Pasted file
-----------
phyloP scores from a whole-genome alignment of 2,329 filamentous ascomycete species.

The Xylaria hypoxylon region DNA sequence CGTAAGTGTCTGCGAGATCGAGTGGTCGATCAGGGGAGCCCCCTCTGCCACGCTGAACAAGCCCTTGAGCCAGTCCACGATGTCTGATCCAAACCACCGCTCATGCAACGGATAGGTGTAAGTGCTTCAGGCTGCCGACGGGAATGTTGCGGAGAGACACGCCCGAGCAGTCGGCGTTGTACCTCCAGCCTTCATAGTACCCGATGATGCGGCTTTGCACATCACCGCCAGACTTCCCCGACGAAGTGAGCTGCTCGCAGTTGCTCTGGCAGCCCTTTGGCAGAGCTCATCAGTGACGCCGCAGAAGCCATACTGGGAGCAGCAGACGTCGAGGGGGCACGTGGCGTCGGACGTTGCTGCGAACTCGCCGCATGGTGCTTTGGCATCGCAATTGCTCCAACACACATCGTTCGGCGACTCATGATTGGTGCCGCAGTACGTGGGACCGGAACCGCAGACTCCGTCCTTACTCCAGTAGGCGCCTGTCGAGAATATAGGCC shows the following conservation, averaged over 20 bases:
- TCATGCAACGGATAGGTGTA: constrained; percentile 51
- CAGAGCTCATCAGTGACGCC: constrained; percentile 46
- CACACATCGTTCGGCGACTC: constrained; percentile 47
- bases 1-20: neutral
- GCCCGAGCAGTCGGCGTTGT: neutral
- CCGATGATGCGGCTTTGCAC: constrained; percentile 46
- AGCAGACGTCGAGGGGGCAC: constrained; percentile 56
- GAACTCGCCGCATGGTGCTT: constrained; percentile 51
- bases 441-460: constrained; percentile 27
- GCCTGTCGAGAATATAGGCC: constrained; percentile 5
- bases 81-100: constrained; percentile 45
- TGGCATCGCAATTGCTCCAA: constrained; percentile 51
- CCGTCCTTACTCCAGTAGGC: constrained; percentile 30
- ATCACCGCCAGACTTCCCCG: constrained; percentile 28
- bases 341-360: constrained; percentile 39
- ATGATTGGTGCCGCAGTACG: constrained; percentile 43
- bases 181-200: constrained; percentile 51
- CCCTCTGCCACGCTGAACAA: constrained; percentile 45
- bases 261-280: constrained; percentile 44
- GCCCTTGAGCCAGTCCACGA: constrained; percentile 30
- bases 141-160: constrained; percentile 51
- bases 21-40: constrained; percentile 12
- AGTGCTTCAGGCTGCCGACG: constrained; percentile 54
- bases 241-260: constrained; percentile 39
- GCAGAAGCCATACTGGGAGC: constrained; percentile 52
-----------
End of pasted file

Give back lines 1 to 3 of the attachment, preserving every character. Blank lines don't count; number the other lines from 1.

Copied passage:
phyloP scores from a whole-genome alignment of 2,329 filamentous ascomycete species.

The Xylaria hypoxylon region DNA sequence CGTAAGTGTCTGCGAGATCGAGTGGTCGATCAGGGGAGCCCCCTCTGCCACGCTGAACAAGCCCTTGAGCCAGTCCACGATGTCTGATCCAAACCACCGCTCATGCAACGGATAGGTGTAAGTGCTTCAGGCTGCCGACGGGAATGTTGCGGAGAGACACGCCCGAGCAGTCGGCGTTGTACCTCCAGCCTTCATAGTACCCGATGATGCGGCTTTGCACATCACCGCCAGACTTCCCCGACGAAGTGAGCTGCTCGCAGTTGCTCTGGCAGCCCTTTGGCAGAGCTCATCAGTGACGCCGCAGAAGCCATACTGGGAGCAGCAGACGTCGAGGGGGCACGTGGCGTCGGACGTTGCTGCGAACTCGCCGCATGGTGCTTTGGCATCGCAATTGCTCCAACACACATCGTTCGGCGACTCATGATTGGTGCCGCAGTACGTGGGACCGGAACCGCAGACTCCGTCCTTACTCCAGTAGGCGCCTGTCGAGAATATAGGCC shows the following conservation, averaged over 20 bases:
- TCATGCAACGGATAGGTGTA: constrained; percentile 51